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Archive: 2013

A market of introspection

Market dynamics changed some time in October, as we switched from watching and fearing mostly external factors and risks, to now being mostly dependent on its own fundamentals and risks. The global business cycle is now the key market factor. During the last 3-4 years the volatility in markets (therefore the downside risks) was mostly read more

Martin Anidjar | December 06, 2013

Fed defense: circumstantial

The Fed saved the world economy during 2009, but has clearly inflated liquidity excessively in the last 2 years, and monetary policy normalization is long over-due. However, yesterday’s surprise has some logic and its critics exaggerate its importance, in our view. Here are a few reasons why. First, the question of whether this decision is read more

Martin Anidjar | September 19, 2013

Putin’s collateral damage: markets

Thanks to Russia’s surprise intervention, Syria appears to have faded as a relevant source of risk in the short term. The new initiative was good and bad for President Obama, as it did save him from a difficult fight in congress, but it also left his credibility and leadership damaged. That blow to the credibility read more

Martin Anidjar | September 13, 2013

Monetary tantrums?

Is the market over-reacting to every Fed official statement and subsequent clarification, or is the Fed behaving like a capricious teenager? Since the release of fed minutes on May 22nd that reflected a more emphatic debate about the reduction in the pace of asset purchases (i.e. tapering of LSAP), the market has had violent moves read more

Martin Anidjar | July 15, 2013

Signal or noise

Every time an event causes a significant market move, like the recent ‘tapering’ discussion has done to international markets, the difficult question to answer is whether it is a transitory of a more permanent phenomenon. If the discussion is mostly noise, without a relevant impact on fundamentals, then it is bound to pass and making read more

Martin Anidjar | June 14, 2013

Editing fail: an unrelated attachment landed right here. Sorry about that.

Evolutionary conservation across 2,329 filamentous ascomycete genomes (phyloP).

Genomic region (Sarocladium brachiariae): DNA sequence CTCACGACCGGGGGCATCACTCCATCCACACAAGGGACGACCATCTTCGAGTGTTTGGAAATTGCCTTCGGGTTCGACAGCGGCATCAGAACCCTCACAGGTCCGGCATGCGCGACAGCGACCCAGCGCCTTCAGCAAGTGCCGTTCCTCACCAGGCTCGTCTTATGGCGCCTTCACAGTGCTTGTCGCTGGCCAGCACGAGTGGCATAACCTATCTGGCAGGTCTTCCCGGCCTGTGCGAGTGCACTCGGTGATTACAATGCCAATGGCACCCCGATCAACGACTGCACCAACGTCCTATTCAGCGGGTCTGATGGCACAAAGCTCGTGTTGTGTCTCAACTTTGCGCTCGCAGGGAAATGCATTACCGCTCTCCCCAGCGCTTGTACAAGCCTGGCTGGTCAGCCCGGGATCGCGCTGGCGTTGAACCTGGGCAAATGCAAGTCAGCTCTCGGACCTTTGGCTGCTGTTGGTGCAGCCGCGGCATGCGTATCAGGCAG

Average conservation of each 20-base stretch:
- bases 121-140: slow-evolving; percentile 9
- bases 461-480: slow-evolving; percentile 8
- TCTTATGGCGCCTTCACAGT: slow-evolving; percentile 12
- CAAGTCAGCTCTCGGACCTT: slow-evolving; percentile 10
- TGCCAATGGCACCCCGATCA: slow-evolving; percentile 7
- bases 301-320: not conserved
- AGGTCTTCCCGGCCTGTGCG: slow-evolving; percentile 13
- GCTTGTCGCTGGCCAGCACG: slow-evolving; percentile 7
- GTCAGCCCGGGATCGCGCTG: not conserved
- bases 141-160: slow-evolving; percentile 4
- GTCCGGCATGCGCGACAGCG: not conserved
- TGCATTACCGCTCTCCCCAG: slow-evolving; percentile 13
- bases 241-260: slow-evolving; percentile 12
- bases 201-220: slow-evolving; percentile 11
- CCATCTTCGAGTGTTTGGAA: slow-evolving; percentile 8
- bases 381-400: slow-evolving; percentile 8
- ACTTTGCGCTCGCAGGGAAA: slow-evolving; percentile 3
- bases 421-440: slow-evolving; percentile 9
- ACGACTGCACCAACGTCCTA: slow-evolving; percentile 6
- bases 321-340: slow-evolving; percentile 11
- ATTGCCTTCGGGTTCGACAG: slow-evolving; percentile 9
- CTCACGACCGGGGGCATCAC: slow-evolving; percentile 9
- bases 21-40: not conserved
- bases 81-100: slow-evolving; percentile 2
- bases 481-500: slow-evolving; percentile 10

Flows, fundamentals and Pavlov

April has so far been very volatile, as a result of the struggle between fundamentals showing incipient signs of a deceleration that brings fears of a now frequent seasonal pattern, and central bank liquidity on the other hand. Investors have grown fearful of every short-term correction, and the time of the year brings back memories read more

Martin Anidjar | April 25, 2013

The good from the bad

The European Union is back making mistakes and showing its best efforts at poor crisis management. There are many reasons why the decision to bail in bank depositors makes sense in the case of Cyprus. But the stability of the euro area is not one of them. It is not difficult to argue that Cyprus read more

Martin Anidjar | March 20, 2013

Bad habits die hard

Early enough in my career in research somebody told me I focused too much on how things should be as opposed to how things are likely to be. Clearly, when in the business of mapping reality to asset prices, what it should be is less relevant than what it is likely to be. For many read more

Martin Anidjar | February 26, 2013

The year of responsibility

Last Thursday we learnt that dissent within the Fed is on the rise, which led markets to assign a higher probability to a withdrawal of monetary stimulus over the foreseeable future. On the fiscal side, the deal struck to avoid the fiscal cliff has postponed a significant portion of the negotiations. Thus, economic policy changes read more

Martin Anidjar | January 07, 2013

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